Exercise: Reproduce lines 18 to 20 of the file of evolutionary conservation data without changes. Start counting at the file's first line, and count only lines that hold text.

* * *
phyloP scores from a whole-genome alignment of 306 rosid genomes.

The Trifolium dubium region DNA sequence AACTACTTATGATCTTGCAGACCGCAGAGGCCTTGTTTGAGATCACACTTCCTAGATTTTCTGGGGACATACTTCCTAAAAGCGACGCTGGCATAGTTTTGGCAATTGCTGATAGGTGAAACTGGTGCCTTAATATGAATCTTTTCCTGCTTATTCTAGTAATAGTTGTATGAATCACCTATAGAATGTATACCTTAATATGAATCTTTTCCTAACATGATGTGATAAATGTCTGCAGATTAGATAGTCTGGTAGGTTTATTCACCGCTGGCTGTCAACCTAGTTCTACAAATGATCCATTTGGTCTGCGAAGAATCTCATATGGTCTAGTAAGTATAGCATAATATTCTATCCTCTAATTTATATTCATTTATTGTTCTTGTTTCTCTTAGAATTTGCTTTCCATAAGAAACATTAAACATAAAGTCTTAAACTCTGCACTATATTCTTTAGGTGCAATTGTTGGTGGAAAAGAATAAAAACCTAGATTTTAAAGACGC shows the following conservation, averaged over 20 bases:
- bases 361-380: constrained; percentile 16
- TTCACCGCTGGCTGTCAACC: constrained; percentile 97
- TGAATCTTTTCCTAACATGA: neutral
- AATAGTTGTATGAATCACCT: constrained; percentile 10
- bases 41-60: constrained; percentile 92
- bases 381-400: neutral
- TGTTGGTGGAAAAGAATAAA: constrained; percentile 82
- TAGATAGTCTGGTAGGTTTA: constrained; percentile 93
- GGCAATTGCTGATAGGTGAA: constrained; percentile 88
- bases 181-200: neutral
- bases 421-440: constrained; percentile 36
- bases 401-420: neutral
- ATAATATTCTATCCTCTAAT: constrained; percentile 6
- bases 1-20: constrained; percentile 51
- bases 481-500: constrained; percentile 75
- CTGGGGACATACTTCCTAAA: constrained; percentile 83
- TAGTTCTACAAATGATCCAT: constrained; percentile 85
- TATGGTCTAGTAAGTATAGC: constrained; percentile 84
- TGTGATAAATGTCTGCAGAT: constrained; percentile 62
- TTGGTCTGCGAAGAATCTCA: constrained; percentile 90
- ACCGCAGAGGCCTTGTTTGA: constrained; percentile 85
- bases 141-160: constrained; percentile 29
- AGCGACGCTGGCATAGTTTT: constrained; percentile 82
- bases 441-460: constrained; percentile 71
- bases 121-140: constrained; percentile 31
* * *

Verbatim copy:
- CTGGGGACATACTTCCTAAA: constrained; percentile 83
- TAGTTCTACAAATGATCCAT: constrained; percentile 85
- TATGGTCTAGTAAGTATAGC: constrained; percentile 84